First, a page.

I have one question for you Kristi! You talked about “Directory Listening Discovery”, point is all these sites will be business listening directories like Yelp, Tripadvisor, Foursquare etc that we mostly use for local business listing (earn new citations). It is necessary to have business physical address to list your business on these sites, so what you think about those businesses that don’t have their physical address as they are just providing online services?
Thanks Asim! I know agencies still list themselves on local directories even though they are providing services nationwide or globally. So even if you don't have a physical store or place that customers go, that can still be listed to get those directory listings. If you have no address at all, it would be better to focus on niche-specific directories as opposed to local directories. But I'd only go for those that appear in search results for keywords that you are targeting or ones that are linked to reputable organizations in your industry.

Though each company organizes its marketing team based on its unique culture, budget, and expected outcomes, you can choose from three general approaches to take: do-it-yourself (DIY), in-house, or outsourced. Each one has pros, cons, and cost variations to consider and thoroughly evaluate before making the best choice for your company. Often, the ideal approach is a hybrid one that optimizes existing resources and areas of expertise (such as technical content development) and focuses outsourced efforts on marketing gaps.
If you're struggling to think of more keywords people might be searching about a specific topic, go to Google.com and take a look at the related search terms that appear when you plug in a keyword. When you type in your phrase and scroll to the bottom of Google's results, you'll notice some suggestions for searches related to your original input. These keywords can spark ideas for other keywords you may want to take into consideration.

The only way to start a business venture with confidence is to develop a good marketing plan—one that's backed up with facts and research. This document clearly shows how you'll attract customers to your product or service and persuade them to buy. The marketing plan also builds confidence with financial institutions, showing lenders that your business has a good chance of being successful.


Be sure to re-evaluate these keywords every few months -- once a quarter is a good benchmark, but some businesses like to do it even more often than that. As you gain even more authority in the SERPs, you'll find that you can add more and more keywords to your lists to tackle as you work on maintaining your current presence, and then growing in new areas on top of that.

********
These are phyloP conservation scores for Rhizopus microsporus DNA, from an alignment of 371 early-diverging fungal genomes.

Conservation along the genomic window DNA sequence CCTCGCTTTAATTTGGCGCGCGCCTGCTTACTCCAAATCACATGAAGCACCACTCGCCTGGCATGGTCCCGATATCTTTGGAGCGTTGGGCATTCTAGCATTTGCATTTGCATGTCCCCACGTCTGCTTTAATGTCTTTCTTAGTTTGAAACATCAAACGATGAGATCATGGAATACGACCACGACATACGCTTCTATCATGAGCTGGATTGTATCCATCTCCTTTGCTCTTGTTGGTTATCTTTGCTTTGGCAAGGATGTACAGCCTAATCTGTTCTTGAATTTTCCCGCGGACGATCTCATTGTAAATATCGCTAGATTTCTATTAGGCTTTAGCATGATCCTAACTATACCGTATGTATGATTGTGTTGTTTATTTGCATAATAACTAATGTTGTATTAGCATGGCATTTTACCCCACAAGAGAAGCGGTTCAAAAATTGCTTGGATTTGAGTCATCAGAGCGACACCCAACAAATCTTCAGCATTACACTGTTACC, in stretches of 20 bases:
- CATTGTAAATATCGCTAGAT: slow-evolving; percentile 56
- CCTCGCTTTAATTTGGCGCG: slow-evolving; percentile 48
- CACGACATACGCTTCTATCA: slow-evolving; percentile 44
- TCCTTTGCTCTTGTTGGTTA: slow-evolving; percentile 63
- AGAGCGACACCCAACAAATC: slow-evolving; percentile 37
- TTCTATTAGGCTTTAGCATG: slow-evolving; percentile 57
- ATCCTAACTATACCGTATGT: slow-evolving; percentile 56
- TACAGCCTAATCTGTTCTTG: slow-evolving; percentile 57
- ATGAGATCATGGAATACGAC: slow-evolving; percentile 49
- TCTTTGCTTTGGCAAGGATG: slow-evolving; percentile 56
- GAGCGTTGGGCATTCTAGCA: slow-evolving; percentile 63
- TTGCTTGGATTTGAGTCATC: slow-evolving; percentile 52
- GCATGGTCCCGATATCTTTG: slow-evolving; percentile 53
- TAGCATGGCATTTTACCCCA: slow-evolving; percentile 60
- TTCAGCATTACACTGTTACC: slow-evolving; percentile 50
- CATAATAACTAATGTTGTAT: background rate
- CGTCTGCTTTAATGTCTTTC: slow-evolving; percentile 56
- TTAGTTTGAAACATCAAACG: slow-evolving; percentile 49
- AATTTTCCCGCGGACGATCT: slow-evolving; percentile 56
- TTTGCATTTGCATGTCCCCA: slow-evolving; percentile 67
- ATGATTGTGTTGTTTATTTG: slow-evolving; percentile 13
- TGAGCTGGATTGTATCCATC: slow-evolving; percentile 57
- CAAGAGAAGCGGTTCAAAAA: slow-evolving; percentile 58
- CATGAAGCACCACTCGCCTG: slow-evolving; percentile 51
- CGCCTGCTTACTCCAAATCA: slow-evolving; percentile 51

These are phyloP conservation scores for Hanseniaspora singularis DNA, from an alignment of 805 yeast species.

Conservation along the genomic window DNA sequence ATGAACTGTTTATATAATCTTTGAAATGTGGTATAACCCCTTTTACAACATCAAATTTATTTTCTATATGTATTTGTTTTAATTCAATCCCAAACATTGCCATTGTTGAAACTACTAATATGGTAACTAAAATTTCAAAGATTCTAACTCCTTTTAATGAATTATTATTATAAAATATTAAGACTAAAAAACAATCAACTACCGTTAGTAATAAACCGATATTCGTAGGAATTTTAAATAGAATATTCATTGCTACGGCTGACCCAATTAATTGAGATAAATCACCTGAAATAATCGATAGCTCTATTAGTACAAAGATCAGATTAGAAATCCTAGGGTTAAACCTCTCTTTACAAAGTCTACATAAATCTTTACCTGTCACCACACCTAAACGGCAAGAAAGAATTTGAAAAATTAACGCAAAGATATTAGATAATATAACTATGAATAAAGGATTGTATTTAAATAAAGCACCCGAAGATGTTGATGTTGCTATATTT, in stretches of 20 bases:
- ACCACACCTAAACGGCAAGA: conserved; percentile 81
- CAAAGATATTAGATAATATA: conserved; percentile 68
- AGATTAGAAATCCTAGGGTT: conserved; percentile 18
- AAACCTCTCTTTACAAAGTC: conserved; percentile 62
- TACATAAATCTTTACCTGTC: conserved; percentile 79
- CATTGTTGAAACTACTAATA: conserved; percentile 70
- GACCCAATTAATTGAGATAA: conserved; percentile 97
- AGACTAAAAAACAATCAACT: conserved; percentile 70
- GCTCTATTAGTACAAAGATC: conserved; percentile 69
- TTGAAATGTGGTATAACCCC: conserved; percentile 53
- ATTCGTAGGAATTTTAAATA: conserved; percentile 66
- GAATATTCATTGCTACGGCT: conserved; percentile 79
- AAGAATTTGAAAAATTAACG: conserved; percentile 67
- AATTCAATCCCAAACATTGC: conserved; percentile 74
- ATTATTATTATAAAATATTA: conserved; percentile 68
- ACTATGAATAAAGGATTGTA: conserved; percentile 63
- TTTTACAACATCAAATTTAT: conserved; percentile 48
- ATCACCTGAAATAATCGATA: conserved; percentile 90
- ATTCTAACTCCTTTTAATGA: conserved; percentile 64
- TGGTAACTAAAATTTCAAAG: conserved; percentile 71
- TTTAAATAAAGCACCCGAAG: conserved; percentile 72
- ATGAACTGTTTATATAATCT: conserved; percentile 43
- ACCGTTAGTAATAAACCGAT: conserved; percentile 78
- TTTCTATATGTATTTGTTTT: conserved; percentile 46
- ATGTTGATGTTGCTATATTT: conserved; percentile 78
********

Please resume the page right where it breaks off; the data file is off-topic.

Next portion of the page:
If your agency’s numbers are in the green, you’ve likely received a message or two from interested acquirers. Agency buyers will send out inquiries to see how receptive you are to selling your company and get more specific information to assess its value. If you’re sitting on a list of these potential buyers already, make sure you’ve researched each to ensure they’re legitimate. You’ll want to give short, honest answers to each of the questions they ask so they can give an accurate assessment of your company’s worth. And, of course, don’t discuss any sensitive business information until the potential buyer signs a confidentiality agreement.

Hold a social media contest. A great way to get instant likes and shares and build an audience is to give your potential customers a great reason to follow you on social media! A great time to try this is when you are holding a  sale, or before a big event such as the super bowl or local Houston Festivals and even conventions. Thrive’s social media brand management and social marketing teams are skilled in growing your social presence with fun tactics like these.


The classic quantification of a marketing plan appears in the form of budgets. Because these are so rigorously quantified, they are particularly important. They should, thus, represent an unequivocal projection of actions and expected results. What is more, they should be capable of being monitored accurately; and, indeed, performance against budget is the main (regular) management review process.
Though it's not clear, behind the corporate objectives, which in themselves offer the main context for the marketing plan, will lie the "corporate mission," in turn provides the context for these corporate objectives. In a sales-oriented organization, the marketing planning function designs incentive pay plans to not only motivate and reward frontline staff fairly but also to align marketing activities with corporate mission. The marketing plan basically aims to make the business provide the solution with the awareness with the expected customers.
×